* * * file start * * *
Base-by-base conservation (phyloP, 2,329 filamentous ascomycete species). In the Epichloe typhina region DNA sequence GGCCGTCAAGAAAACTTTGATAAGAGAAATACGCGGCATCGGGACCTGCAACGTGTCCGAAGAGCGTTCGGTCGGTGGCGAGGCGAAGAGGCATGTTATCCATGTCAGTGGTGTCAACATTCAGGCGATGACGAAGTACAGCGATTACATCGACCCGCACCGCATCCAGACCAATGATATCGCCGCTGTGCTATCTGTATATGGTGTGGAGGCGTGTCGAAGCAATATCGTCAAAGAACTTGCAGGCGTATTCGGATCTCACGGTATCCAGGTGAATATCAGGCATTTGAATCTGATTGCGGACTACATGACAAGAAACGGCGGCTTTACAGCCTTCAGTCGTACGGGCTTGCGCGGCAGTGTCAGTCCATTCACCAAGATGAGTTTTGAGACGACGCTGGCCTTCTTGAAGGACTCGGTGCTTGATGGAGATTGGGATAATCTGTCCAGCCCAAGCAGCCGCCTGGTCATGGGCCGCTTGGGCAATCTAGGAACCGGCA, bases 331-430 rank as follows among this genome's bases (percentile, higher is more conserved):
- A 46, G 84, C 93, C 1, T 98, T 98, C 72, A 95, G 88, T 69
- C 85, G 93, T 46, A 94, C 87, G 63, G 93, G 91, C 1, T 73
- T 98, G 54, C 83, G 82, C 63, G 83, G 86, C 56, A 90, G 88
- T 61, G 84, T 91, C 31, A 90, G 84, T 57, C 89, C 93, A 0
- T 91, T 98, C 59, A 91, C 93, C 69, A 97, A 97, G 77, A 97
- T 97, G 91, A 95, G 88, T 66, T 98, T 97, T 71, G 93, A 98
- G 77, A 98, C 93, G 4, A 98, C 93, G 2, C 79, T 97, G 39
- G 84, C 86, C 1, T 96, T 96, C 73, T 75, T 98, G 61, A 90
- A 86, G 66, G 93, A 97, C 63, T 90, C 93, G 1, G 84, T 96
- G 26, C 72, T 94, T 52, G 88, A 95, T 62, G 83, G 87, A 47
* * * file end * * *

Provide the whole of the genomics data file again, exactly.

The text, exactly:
Base-by-base conservation (phyloP, 2,329 filamentous ascomycete species). In the Epichloe typhina region DNA sequence GGCCGTCAAGAAAACTTTGATAAGAGAAATACGCGGCATCGGGACCTGCAACGTGTCCGAAGAGCGTTCGGTCGGTGGCGAGGCGAAGAGGCATGTTATCCATGTCAGTGGTGTCAACATTCAGGCGATGACGAAGTACAGCGATTACATCGACCCGCACCGCATCCAGACCAATGATATCGCCGCTGTGCTATCTGTATATGGTGTGGAGGCGTGTCGAAGCAATATCGTCAAAGAACTTGCAGGCGTATTCGGATCTCACGGTATCCAGGTGAATATCAGGCATTTGAATCTGATTGCGGACTACATGACAAGAAACGGCGGCTTTACAGCCTTCAGTCGTACGGGCTTGCGCGGCAGTGTCAGTCCATTCACCAAGATGAGTTTTGAGACGACGCTGGCCTTCTTGAAGGACTCGGTGCTTGATGGAGATTGGGATAATCTGTCCAGCCCAAGCAGCCGCCTGGTCATGGGCCGCTTGGGCAATCTAGGAACCGGCA, bases 331-430 rank as follows among this genome's bases (percentile, higher is more conserved):
- A 46, G 84, C 93, C 1, T 98, T 98, C 72, A 95, G 88, T 69
- C 85, G 93, T 46, A 94, C 87, G 63, G 93, G 91, C 1, T 73
- T 98, G 54, C 83, G 82, C 63, G 83, G 86, C 56, A 90, G 88
- T 61, G 84, T 91, C 31, A 90, G 84, T 57, C 89, C 93, A 0
- T 91, T 98, C 59, A 91, C 93, C 69, A 97, A 97, G 77, A 97
- T 97, G 91, A 95, G 88, T 66, T 98, T 97, T 71, G 93, A 98
- G 77, A 98, C 93, G 4, A 98, C 93, G 2, C 79, T 97, G 39
- G 84, C 86, C 1, T 96, T 96, C 73, T 75, T 98, G 61, A 90
- A 86, G 66, G 93, A 97, C 63, T 90, C 93, G 1, G 84, T 96
- G 26, C 72, T 94, T 52, G 88, A 95, T 62, G 83, G 87, A 47